Music Reviews
California Nights

Best Coast California Nights

(Harvest) Buy it from Insound Rating - 5/10

Consider for a moment what I call the Best Coast follow-up albums quandary: the California (in case you weren’t aware) duo’s debut, Crazy for You, was great both because of and in spite of its almost-childlike simplicity, both musically and lyrically. The emotional directness, the endearing fuzziness of the production and, above all, the charm of singer-guitarist Bethany Cosentino made for an unexpectedly irresistible pop alchemy. But here’s the rub: this isn’t the kind of thing that holds up over the long run. Part of its appeal is in its unrepeatable nature, and any attempt to simply rekindle the album’s adolescent charm and nothing more would make people see the band as incapable of growth or originality. But here’s the other rub: if Best Coast does develop in sound and ambition, it ruins so much of what made Crazy for You so wonderful - the freshness, the tossed-off, let’s-make-a-catchy-song-about-boys abandon of it. Nobody ever listened to Our Deal and thought, “that was good, but I wish it was about twice as long.”

The quandary played out in 2012’s The Only Place, which found Cosentino and bandmate Bobb Bruno struggling to make an impression with a more modern indie-pop sound. It wasn’t impossible that growing musically could improve their returns, but they proved mostly unable to do so in any interesting way. It seemed like all of their developments were cosmetic, with the band still unable to break free from any of their previous constraints. It wasn’t necessarily lacking where Crazy for You was proficient, but it failed at its attempts to do anything more (or differently) than its predecessor.

For their major-label debut California Nights, they try to tackle the quandary from a somewhat different angle: by returning to a narrower sonic palette, albeit one that’s heavier and more complex than anything they’ve attempted before. While it seems like a welcome injection of energy at first, the record’s staggering repetitiveness grows tiresome quickly. This isn’t an album like Japandroid’s Celebration Rock, where the repetition is part of the point, or like Beach House’s Bloom, where it gives the sense of being one cohesive piece of music. It feels like anything outside of the standard indie pop lead-guitar-line-over-corresponding-rhythm-guitar-chords is just out of Cosentino’s songwriting range. Even the lead-ins the the choruses feel identical: the drumming and guitar chords start to hammer directly on the rhythm, building to a tension that Cosentino’s chiming hook releases. And no, Crazy for You wasn't particularly varied, either. But the record’s leanness and instant appeal kept it from becoming stale, and at least it had a balance of rockers and quasi-ballads. Here it’s almost all mid to slightly uptempo variations on the same structure. That’s not to say that these songs are prohibitively bad - Cosentino’s songwriting is more intricate than ever before, weaving the lead and rhythm guitars in impressive-but-familiar patterns. Cosentino’s vocals are melodic and effortlessly catchy as always, but even this eventually starts to work against the record: instead of creating an interesting contrast, the heavier guitars and beach-pop singing bring each other towards a dull middle ground. The guitars weigh the hooks down, and the light-as-air melodies take any potential edge off the instrumentation.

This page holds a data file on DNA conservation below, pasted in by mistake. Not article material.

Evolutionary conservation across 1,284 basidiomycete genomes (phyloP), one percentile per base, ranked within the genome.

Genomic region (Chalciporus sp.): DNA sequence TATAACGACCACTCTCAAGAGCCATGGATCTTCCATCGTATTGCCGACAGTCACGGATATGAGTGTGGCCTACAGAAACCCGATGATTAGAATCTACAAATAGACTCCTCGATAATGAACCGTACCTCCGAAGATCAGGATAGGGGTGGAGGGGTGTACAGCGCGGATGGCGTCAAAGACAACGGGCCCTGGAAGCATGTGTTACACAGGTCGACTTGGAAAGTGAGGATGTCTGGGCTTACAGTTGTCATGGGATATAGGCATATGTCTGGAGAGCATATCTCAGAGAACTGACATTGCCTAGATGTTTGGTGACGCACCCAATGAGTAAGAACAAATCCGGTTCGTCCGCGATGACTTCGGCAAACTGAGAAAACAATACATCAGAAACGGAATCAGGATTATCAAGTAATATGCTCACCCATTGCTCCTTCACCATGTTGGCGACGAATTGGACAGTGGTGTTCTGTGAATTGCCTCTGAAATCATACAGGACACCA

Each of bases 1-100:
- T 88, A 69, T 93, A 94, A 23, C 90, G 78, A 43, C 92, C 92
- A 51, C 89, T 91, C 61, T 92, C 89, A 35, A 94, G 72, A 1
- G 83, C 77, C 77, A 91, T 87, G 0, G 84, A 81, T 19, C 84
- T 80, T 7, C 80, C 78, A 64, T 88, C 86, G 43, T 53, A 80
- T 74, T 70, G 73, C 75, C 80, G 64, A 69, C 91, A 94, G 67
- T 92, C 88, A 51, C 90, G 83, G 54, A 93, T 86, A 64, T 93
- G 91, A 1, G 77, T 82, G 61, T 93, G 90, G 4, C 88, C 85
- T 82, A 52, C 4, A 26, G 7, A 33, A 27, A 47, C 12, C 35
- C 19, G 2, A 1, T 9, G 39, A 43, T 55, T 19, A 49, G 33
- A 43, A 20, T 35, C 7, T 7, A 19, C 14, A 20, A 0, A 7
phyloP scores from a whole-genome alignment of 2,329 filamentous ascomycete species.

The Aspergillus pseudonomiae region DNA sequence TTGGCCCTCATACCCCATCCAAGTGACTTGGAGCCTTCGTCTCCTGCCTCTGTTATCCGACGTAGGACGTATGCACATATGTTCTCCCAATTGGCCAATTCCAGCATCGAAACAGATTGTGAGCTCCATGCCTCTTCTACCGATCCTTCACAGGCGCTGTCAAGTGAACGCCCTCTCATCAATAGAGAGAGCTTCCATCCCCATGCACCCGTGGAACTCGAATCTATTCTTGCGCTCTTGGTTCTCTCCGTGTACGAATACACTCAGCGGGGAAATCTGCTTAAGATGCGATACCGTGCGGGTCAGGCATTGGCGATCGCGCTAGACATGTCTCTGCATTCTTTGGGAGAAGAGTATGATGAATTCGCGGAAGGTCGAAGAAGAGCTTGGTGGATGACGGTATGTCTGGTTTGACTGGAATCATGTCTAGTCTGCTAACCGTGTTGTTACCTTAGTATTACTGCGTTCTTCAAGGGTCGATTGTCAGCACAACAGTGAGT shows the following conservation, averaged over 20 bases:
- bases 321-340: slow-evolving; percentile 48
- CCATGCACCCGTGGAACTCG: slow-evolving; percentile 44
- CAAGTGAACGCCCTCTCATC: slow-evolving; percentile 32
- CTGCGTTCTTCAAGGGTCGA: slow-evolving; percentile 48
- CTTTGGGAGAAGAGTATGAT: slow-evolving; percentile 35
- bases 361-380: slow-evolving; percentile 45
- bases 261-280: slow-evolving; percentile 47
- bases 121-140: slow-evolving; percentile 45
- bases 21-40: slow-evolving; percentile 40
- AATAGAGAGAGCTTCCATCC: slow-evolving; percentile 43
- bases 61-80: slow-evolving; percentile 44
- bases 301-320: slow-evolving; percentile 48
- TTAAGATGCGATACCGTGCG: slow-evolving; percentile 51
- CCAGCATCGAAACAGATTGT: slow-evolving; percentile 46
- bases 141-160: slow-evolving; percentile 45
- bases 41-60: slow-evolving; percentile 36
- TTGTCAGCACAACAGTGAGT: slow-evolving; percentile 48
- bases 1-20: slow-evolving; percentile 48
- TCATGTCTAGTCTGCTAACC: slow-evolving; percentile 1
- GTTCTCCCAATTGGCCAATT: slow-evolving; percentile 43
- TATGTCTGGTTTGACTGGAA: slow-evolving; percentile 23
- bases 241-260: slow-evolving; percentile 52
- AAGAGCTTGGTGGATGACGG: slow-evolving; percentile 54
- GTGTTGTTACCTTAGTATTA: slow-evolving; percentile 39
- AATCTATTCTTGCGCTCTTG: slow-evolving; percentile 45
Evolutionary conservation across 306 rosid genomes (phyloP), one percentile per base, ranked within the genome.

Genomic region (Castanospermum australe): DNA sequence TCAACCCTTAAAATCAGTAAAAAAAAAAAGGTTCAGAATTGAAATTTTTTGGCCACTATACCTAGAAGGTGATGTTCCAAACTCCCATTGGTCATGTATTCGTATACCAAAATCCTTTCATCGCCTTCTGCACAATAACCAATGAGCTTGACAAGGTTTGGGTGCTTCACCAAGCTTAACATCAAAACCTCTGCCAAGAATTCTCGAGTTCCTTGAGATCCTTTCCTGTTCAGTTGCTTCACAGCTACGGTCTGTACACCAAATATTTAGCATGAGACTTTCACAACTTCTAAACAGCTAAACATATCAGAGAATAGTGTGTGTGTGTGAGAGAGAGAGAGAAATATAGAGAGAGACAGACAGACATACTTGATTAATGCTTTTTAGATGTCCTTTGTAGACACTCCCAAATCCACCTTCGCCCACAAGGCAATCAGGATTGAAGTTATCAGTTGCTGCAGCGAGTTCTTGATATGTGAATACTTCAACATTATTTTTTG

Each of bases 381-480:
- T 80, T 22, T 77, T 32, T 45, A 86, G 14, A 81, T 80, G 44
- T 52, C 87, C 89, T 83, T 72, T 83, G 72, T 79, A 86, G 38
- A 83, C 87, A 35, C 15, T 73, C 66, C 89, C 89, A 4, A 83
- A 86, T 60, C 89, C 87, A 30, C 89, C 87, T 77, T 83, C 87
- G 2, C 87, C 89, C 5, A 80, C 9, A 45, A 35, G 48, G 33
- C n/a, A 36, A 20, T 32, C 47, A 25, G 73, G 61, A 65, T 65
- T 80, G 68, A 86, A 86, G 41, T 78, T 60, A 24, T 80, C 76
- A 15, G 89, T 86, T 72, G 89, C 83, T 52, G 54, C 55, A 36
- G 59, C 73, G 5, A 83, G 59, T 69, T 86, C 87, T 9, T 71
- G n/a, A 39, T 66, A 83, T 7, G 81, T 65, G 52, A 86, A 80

In a way, the album’s most audacious move is its title: considering the band is often criticized for being “too California,” they’re basically putting all their cards on the table as to what they have to say. Again, it doesn’t quite work. The lyrics on California Nights suffer from much the same problem as the music, in that they essentially add superficial layers to the same tired patterns of their previous work. Instead of making them richer, these layers simply take away the distinctive, disarming simplicity and cutting emotional resonance of their earlier work. For all the criticism of Cosentino’s lyrics, she has been able to express multi-dimensional emotions through concise, endearingly personal lyrics. Her attempts to add complexity here don’t go well. The majority of the songs are still about conflicted relationships, and it’s clear she doesn’t have anything to say about them that she hasn’t before. Groan-worthy lines like the title track’s “I stay high all the time / Just to get by / I climb into the sky / and my eyes, they cry” are Cosentino’s attempt at moving into more obscured meanings. Her lackings as a lyricist are harder to ignore (or enjoy) when they’re afforded such self-seriousness.

While California Nights doesn’t offer a more sophisticated version of Best Coast so much as a blander one, the heightened ambition of the songwriting and production could be an important step forward for the band. Moving past their increasingly tiresome adolescence, however, is going to take some more meaningful and engaging changes, and realizing that growing up means more than a bigger sound.